We arrived in Delhi early afternoon. I had worked out the metro in advance and our hotel was only a 10 minute walk from the station.
We emerged from the metro station, avoided the insistent tuk tuk drivers and stopped for a moment to work out the general direction we should be heading. A helpful man pointed us in the right direction. Brilliant. Yet the streets didn’t really make sense, so I wasn’t sure. I had to check.
We stood out like a sore thumb – backpacks on, printed out directions in hand, slightly confused and just getting the feel for the crowds and noises that are ever present in Delhi. One helpful guy got out his phone and opened Google Maps. It was already set to directions for a travel agency which happened to be “right by our hotel”.
I knew he was lying, it didn’t take a genius to work out. What I needed, though, was a good look at that map, with the marker for where we were in relation to our hotel on the print out. I kept the guy talking, asking questions for about 3 minutes while keeping my eye on his phone and mapping out the route from where we were.
We said thanks and set off, in the complete opposite direction that he was trying to get us to go. He gave chase. He was insistent, he was convincing. Had I been less prepared, a little more trusting, we would have set off walking with him in the complete opposite direction than we needed to go. All so this man had a shot at commission from whatever his friends at the travel shop tried to sell us. We had literally just arrived in India and successfully avoided our first wild goose chase.
Avoiding the Scams
In India you are often faced with situations so illogical you question yourself. As an outsider it’s hard to decipher between a genuine person trying to help and someone outright lying to you for their own purposes.
When you go to buy some bottled water, the price is suddenly double because it’s after 9PM. Alarm bells start ringing. A little resistance and you get it at the normal price but for a second you wonder if it’s a normal policy. Am I just being difficult?
A hotel adds a 5% luxury tax to the agreed price, can they do that? Is that like GST? But you ask them to knock it off and they do, and even apologise. Yet you know it’s on everyone’s bill because maybe only a handful of travelers will question it.
Then again, you are boarding a night bus and the driver asks for an extra 20 rupees for your bags, you resist…then realize it says on the ticket that there is in fact a luggage fee.
Talking to fellow travelers it was evident some handled it better than others. There were some who smiled, laughed and told us of some of the more bizarre ways people had tried to pry money from them.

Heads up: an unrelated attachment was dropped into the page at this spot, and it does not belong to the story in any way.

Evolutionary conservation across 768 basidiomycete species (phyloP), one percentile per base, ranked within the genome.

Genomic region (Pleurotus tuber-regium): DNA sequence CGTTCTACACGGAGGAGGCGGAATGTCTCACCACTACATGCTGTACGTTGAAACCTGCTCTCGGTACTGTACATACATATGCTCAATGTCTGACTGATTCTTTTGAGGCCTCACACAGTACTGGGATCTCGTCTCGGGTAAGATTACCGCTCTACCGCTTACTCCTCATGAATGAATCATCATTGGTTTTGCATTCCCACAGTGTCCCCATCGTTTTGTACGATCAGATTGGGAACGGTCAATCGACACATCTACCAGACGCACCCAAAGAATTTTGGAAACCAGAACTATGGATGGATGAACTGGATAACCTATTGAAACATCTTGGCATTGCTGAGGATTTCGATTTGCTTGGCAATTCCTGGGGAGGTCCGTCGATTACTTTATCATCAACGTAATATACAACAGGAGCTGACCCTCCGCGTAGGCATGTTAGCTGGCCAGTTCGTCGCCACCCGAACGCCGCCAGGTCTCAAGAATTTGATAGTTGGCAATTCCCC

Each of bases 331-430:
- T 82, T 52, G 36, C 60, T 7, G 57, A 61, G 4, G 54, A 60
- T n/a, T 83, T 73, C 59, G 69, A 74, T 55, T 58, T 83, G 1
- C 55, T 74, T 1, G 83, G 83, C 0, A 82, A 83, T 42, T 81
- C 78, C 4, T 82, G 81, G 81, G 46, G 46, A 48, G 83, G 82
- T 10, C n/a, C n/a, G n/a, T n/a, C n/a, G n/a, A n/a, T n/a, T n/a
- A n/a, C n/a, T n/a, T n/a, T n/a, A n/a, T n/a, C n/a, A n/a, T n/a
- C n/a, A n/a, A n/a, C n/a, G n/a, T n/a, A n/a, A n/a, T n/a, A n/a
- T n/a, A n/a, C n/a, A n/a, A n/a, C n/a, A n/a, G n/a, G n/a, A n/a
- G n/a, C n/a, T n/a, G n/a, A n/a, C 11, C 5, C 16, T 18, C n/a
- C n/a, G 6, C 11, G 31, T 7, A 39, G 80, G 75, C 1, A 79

For a few though, it seems India had broken them. Exploding in stressed rants and suffering from heightened anxiety, they were so far from seeing the humor in it that it did not seem like they could possibly enjoy their trip.
The key to enjoying traveling in India is to not let the frustration boil over.
As soon as the stress turns to anger you are lost, everything will annoy you. Nobody comes to India expecting it to be devoid of stress. If you are looking for a relaxing holiday where the only thing that will stress you out is whether you should order a pina colada or a beer while you lounge by the pool, then head to an all inclusive resort in Spain or Mexico. India is not going to be a chilled out getaway, it’s an experience.
It’s worth it
I don’t want anyone to get the wrong idea by this post. Although traveling India is particularly frustrating sometimes, there’s simply no place like it in terms of the wide range of emotions you will feel while traveling here. It has some of the most amazing structures I will ever see (The Taj Mahal is stunning, it did not disappoint), it has some of the busiest streets I will ever walk down and some amazing spots for nature lovers. We have eaten wonderful food, learned about fascinating ancient traditions, been baffled by cultural differences, met people who have embraced us with warm hospitality and gathered so many stories during our relatively short month-long visit.
I’ll never forget watching England win an international cricket game in Delhi, or getting covered from head to toe in color during the Holi festival in Pushkar. I’ll never be more relieved to see a western toilet, complete with toilet paper when it was needed most. There’s really not many places you get to see a fight break out between a gang of puppies and a bunch of monkeys.
So yeah, if you can live with the tiny frustrations, not get too annoyed at the hawkers or folks after a bit of your cash, if you can handle a bus being a few hours late without melting down, you will probably love traveling the rough diamond that is India.